Three studies examined the effect of FIVR reminiscence on anxiety [40,55,60]. Instruments for measuring anxiety included the State-Trait Anxiety Inventory Self-Report Questionnaire [55,60], the Cornell Scale for Depression in Dementia, and the Neuropsychiatric Inventory [40]. Niki et al [55] found that FIVR reminiscence interventions reduced anxiety in older adults after the first session, maintaining effectiveness after the second [55]. They discovered that 360° photos are more effective than computer-generated graphics. Yahara et al [60] compared face-to-face and remote FIVR reminiscence sessions in 2 participants with mild cognitive impairments. Both participants experienced significantly decreased anxiety after the face-to-face sessions. However, after shifting to the remote session, 1 participant displayed a slight increase in anxiety, possibly due to the difficulty in remote communication, whereas the other participant’s anxiety level continued to decrease. In the study by Coelho et al [40], some participants exhibited mild or intermittent anxiety and agitated behaviors during VR reminiscence sessions, which might have been caused by the disruption of participants’ daily routines and unfamiliarity with the experiment environment [40].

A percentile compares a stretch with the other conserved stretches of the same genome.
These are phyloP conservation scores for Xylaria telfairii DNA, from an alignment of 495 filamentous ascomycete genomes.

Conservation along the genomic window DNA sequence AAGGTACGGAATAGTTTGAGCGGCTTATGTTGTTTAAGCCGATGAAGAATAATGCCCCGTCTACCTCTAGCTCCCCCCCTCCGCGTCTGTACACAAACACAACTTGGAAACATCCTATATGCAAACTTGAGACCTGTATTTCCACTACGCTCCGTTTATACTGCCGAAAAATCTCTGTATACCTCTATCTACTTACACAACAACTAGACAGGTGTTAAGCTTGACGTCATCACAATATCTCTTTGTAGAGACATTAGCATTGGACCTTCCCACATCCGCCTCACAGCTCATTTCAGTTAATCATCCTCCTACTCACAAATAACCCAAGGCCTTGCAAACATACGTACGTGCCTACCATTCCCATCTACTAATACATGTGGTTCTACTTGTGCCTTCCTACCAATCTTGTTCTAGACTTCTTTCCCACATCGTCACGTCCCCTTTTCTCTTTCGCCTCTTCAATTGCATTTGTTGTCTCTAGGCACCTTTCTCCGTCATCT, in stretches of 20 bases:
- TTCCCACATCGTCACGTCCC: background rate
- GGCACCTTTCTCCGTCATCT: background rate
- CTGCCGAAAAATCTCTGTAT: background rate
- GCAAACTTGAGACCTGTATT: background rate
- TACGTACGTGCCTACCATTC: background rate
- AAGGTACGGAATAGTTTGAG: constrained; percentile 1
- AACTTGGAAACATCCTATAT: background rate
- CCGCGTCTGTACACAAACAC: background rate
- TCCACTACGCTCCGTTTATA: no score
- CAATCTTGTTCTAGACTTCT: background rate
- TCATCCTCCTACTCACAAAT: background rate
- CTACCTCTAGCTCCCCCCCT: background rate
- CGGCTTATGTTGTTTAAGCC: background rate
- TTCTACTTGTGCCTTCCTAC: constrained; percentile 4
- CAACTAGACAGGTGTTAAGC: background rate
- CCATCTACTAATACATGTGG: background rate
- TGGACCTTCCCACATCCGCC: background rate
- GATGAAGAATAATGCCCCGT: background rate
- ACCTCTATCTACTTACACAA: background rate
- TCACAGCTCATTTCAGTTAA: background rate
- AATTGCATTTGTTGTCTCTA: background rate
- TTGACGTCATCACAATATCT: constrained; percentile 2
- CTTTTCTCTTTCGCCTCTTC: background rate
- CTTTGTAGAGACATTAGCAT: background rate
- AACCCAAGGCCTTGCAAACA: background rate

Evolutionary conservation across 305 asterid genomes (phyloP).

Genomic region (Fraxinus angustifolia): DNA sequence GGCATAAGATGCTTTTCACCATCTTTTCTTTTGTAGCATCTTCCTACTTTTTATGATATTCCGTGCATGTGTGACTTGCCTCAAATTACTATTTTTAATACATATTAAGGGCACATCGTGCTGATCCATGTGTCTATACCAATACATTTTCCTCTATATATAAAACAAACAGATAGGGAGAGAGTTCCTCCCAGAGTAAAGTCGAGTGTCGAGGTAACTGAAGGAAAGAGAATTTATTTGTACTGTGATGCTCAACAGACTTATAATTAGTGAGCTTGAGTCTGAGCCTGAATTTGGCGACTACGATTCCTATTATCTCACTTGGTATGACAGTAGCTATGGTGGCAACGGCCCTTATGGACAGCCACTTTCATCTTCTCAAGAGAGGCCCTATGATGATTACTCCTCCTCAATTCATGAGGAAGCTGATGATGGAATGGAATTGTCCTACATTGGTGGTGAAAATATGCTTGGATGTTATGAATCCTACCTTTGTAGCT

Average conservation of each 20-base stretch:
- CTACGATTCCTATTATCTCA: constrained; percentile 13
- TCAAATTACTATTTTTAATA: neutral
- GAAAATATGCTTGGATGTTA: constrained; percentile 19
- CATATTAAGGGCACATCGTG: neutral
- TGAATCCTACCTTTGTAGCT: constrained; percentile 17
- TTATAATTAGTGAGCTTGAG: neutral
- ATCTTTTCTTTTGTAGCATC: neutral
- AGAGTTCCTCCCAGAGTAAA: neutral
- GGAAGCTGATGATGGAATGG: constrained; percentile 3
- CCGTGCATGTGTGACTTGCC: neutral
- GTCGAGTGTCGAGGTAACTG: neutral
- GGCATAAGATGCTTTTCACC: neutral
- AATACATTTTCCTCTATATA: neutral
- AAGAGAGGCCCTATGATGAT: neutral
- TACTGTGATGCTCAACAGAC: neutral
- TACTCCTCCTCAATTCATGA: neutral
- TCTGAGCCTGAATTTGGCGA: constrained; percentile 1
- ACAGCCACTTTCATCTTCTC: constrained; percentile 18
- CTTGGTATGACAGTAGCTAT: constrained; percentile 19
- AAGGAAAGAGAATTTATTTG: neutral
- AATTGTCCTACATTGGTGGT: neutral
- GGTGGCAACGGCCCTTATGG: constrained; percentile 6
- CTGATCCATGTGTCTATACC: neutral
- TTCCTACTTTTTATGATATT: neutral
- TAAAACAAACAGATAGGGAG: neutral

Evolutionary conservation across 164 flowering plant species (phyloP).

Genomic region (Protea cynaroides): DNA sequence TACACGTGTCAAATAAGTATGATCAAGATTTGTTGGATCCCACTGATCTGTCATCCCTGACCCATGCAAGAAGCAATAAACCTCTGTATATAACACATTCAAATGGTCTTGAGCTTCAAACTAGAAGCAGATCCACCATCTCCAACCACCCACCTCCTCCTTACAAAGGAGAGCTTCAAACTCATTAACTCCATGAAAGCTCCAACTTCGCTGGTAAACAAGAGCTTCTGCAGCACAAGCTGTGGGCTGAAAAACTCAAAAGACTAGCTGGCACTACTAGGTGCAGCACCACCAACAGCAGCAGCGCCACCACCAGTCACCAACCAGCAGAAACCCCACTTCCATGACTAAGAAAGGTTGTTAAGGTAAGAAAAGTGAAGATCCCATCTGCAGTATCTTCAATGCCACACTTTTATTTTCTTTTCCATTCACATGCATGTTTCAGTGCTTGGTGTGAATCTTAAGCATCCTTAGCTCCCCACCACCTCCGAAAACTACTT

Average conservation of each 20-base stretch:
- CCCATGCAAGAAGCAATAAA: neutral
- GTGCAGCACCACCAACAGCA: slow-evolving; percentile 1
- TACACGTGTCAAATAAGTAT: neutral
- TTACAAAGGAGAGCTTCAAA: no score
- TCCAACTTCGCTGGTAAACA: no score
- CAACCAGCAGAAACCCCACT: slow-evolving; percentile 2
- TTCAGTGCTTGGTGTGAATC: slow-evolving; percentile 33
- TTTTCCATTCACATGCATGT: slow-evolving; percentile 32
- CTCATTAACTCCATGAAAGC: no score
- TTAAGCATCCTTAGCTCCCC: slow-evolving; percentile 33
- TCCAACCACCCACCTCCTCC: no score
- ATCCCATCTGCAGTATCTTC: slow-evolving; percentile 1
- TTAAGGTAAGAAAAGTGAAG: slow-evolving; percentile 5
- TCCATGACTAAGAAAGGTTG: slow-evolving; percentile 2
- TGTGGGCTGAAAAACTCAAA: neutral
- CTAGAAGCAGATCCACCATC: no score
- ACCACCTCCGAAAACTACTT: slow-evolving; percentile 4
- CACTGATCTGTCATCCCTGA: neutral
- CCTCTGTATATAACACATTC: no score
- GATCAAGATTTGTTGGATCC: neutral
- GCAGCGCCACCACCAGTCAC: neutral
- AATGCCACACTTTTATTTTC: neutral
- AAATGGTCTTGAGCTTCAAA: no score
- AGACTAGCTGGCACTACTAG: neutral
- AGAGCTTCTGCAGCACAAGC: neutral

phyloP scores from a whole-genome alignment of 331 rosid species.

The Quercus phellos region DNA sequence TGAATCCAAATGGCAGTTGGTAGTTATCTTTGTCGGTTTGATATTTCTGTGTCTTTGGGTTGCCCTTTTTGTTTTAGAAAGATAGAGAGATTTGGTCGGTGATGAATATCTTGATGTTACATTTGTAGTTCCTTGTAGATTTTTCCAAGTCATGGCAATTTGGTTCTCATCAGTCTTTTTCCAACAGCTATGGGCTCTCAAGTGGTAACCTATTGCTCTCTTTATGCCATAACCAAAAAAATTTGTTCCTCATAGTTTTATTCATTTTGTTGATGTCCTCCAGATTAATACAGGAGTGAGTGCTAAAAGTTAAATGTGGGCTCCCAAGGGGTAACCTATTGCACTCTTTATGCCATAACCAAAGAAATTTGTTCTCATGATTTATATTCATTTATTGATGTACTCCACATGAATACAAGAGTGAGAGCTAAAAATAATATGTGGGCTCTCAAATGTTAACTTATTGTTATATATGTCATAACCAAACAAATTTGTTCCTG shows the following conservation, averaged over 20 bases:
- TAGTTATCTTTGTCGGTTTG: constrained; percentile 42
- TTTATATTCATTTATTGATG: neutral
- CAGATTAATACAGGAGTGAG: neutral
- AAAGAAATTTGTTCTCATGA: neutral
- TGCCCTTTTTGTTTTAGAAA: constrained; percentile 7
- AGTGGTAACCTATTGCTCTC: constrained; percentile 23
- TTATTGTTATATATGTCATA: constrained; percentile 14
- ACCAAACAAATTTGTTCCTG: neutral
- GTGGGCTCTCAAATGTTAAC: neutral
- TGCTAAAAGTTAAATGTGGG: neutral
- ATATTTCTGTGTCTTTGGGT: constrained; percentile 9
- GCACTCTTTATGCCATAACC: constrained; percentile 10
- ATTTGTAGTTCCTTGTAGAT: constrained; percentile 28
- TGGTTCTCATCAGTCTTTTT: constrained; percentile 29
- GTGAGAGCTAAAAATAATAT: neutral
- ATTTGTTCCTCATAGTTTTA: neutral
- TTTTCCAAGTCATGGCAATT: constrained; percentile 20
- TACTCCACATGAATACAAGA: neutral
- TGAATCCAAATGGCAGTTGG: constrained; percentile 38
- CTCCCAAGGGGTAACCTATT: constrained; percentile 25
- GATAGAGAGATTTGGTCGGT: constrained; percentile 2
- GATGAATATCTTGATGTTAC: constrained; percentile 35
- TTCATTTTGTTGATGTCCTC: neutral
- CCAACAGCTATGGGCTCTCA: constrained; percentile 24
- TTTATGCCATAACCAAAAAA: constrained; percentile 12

Apathy is defined as a “lack of feeling or emotion” or a “lack of interest or concern” [61]. Four studies assessed participants’ changes in apathy after FIVR reminiscence interventions [40,56,57,60]. Saredakis et al [56,57] evaluated the effect of FIVR reminiscence therapy on apathy through verbal fluency and the Apathy Evaluation Scale. Verbal fluency, as noted by the authors, demonstrates the capability for executive control and initiation. The decline in these executive functions was associated with decreased apathy. They found that participants had improved semantic scores—the ability to name as many words as possible, starting with specific letters but not phonemic fluency scores and the ability to list more words in the category of either animals or fruit or vegetables—after the reminiscence session [56]. In another study conducted by the same team, there was an improvement in participants’ apathy scale scores after reminiscence interventions [57]. Using the Cornell Scale for Depression in Dementia and the Neuropsychiatric Inventory, Coelho et al [40] found no significant improvement of apathy. Yahara et al [60] assessed participants’ motivations and found that the effects of FIVR reminiscence on participants’ apathy levels were mixed.